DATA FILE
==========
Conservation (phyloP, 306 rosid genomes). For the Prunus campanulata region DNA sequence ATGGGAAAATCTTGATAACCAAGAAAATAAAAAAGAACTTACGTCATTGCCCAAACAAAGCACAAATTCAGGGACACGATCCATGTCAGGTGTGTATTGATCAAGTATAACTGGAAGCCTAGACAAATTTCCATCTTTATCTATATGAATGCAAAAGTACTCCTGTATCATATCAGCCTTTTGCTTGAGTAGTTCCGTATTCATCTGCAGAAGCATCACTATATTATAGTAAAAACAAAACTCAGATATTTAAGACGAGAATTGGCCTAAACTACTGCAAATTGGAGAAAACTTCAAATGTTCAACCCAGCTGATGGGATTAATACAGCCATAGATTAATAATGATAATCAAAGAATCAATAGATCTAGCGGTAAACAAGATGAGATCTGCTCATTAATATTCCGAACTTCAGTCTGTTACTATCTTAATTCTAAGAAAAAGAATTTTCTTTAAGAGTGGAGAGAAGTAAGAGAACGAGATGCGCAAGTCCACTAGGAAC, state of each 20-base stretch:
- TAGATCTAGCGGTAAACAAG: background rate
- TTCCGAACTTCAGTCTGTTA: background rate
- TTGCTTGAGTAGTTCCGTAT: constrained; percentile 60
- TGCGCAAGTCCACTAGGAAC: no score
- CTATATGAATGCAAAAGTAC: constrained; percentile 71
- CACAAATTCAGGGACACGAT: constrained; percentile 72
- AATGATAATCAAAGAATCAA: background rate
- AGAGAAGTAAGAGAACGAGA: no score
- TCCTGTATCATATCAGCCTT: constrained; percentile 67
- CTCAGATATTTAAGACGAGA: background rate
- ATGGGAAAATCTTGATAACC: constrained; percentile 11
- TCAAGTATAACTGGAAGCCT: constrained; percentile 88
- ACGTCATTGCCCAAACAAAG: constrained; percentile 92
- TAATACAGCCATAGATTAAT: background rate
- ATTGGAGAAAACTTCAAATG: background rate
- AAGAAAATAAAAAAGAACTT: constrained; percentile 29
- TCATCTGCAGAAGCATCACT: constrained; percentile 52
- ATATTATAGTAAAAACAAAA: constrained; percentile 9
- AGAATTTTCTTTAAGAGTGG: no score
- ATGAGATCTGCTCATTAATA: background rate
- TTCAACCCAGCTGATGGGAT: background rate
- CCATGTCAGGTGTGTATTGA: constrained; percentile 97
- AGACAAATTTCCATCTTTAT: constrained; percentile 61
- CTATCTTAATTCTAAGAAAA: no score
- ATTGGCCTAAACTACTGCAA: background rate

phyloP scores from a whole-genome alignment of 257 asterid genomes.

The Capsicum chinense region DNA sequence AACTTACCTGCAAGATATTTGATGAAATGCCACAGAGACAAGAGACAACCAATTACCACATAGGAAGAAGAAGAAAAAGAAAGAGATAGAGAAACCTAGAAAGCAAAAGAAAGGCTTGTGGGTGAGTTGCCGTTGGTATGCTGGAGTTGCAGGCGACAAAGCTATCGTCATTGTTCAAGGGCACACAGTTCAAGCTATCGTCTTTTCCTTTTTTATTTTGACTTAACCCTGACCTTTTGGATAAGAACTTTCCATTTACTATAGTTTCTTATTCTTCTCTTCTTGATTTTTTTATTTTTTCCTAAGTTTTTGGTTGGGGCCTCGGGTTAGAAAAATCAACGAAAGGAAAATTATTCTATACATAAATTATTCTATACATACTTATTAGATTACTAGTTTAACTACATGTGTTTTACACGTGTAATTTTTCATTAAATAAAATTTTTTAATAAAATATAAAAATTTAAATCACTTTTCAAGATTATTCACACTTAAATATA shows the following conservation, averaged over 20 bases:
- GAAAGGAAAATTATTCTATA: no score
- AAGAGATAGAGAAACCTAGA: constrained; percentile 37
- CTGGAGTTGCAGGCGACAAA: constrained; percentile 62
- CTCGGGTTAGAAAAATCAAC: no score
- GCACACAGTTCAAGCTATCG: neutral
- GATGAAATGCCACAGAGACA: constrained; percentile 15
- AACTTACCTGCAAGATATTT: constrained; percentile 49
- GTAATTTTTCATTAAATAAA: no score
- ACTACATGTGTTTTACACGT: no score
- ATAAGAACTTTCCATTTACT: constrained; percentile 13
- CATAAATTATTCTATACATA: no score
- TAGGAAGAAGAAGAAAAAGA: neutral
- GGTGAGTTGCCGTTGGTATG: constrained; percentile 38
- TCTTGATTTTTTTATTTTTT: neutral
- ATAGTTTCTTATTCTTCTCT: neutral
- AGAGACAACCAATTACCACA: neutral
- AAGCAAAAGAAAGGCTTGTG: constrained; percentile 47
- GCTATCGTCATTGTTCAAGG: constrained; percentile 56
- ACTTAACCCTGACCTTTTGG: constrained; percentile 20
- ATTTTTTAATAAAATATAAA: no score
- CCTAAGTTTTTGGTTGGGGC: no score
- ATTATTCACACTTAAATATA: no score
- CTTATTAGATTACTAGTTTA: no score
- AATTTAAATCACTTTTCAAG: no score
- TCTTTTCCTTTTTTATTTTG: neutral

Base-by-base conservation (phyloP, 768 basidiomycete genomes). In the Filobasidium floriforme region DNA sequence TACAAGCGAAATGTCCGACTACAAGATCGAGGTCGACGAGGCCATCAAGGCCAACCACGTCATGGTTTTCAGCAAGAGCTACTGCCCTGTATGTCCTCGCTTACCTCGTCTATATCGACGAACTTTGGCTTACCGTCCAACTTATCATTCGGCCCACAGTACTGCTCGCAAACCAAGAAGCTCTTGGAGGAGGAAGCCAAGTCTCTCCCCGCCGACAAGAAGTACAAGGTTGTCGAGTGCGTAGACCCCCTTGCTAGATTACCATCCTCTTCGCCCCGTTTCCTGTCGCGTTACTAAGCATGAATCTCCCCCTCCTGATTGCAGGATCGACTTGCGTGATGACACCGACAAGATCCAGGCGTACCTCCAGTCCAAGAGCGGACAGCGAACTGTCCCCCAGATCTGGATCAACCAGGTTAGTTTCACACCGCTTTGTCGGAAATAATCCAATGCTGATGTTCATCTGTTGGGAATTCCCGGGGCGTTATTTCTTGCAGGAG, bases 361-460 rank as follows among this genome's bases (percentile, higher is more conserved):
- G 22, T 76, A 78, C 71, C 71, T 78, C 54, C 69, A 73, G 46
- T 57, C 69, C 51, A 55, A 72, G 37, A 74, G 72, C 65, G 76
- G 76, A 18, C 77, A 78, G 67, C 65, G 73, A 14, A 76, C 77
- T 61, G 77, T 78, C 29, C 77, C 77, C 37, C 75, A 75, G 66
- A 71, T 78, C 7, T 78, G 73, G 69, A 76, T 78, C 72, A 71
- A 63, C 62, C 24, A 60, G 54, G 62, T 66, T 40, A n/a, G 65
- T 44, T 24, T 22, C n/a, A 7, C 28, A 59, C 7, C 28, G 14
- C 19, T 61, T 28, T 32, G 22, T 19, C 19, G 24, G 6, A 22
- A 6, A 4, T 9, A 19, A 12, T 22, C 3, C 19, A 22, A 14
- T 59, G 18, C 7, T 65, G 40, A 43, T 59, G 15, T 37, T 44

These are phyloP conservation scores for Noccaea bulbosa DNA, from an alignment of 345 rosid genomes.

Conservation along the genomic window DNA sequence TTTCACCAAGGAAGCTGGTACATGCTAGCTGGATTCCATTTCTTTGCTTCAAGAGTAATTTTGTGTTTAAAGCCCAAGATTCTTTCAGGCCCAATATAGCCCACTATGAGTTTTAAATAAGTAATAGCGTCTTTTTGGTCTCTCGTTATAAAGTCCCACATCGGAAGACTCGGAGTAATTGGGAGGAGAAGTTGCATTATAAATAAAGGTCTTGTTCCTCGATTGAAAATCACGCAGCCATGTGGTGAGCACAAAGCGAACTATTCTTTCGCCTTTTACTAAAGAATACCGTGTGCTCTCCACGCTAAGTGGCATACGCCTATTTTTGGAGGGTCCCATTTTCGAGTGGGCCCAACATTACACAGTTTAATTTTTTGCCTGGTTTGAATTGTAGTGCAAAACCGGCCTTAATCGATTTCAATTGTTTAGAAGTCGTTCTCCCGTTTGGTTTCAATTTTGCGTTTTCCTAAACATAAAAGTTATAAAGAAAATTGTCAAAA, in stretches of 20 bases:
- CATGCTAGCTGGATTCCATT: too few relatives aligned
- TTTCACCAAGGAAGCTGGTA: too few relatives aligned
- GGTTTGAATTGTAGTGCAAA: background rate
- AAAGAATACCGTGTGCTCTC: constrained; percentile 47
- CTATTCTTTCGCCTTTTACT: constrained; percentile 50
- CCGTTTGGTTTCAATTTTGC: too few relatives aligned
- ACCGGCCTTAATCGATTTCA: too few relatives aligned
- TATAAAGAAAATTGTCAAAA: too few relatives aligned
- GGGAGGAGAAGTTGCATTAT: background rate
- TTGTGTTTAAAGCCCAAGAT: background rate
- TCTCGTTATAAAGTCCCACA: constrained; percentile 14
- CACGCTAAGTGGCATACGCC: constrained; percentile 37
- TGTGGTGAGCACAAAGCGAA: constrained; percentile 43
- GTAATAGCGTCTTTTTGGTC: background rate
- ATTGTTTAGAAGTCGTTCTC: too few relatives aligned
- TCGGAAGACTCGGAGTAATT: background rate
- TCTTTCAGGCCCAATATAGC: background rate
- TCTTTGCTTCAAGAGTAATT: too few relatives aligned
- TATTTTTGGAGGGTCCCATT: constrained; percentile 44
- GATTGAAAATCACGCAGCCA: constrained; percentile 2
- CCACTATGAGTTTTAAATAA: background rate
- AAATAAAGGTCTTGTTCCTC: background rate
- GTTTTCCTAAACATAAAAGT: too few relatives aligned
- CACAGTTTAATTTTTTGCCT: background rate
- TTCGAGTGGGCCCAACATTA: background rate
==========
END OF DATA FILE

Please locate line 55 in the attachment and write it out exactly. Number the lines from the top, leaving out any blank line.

- G 22, T 76, A 78, C 71, C 71, T 78, C 54, C 69, A 73, G 46